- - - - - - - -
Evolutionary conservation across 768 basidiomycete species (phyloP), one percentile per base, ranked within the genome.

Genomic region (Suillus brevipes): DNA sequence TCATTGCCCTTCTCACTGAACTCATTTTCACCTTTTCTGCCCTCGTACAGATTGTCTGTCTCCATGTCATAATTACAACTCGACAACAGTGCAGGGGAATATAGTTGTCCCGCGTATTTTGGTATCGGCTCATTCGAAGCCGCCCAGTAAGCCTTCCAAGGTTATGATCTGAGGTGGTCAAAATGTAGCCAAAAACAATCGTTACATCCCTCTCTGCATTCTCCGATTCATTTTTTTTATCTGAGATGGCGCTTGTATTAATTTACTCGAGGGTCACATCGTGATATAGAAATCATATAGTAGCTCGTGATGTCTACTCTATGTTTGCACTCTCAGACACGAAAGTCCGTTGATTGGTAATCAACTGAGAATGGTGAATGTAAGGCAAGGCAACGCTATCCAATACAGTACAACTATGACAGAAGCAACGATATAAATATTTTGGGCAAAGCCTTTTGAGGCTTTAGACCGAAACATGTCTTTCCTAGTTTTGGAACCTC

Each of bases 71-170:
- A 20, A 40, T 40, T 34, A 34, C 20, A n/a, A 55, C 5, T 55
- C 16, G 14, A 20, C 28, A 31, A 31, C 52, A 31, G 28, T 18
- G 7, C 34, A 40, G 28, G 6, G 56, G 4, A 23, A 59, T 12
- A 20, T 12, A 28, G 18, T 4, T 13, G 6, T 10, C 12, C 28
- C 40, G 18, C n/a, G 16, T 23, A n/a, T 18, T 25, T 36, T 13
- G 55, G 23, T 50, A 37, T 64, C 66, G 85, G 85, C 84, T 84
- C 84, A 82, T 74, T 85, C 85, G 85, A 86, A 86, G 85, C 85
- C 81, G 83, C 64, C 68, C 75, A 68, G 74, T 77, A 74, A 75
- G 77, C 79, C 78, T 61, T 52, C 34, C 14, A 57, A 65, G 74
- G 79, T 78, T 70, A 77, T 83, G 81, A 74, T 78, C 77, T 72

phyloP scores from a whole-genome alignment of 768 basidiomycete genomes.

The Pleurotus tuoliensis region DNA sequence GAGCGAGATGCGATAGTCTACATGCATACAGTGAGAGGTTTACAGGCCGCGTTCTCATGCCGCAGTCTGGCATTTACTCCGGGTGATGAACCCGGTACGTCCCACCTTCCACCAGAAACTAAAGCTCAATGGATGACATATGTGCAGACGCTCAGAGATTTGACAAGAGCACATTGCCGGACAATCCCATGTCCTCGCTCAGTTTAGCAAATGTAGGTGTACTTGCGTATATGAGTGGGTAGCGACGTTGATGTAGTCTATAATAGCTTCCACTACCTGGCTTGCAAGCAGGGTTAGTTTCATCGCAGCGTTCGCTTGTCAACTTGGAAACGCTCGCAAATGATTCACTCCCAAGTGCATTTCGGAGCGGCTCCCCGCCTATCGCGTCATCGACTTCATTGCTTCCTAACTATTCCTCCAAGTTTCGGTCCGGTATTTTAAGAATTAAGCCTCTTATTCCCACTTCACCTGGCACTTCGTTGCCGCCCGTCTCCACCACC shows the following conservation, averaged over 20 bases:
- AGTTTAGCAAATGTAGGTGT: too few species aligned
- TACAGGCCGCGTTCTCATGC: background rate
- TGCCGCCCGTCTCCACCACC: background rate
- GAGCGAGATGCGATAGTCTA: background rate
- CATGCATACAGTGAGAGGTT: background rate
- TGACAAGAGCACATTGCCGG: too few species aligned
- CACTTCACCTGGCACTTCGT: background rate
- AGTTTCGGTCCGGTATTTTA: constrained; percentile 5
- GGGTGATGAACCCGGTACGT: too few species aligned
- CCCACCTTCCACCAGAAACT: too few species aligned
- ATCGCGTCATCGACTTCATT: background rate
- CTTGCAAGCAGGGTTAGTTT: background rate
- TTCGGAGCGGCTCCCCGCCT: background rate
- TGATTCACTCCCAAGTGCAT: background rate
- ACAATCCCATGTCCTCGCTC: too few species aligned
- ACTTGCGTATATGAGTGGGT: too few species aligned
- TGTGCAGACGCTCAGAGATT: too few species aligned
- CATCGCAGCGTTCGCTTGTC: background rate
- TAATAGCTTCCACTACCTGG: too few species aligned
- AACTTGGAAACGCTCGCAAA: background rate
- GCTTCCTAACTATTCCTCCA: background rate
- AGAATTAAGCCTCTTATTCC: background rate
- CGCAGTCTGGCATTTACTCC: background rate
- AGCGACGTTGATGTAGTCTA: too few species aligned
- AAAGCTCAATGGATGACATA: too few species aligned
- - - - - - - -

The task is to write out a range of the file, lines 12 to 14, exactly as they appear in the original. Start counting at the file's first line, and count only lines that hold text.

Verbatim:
- G 77, C 79, C 78, T 61, T 52, C 34, C 14, A 57, A 65, G 74
- G 79, T 78, T 70, A 77, T 83, G 81, A 74, T 78, C 77, T 72

phyloP scores from a whole-genome alignment of 768 basidiomycete genomes.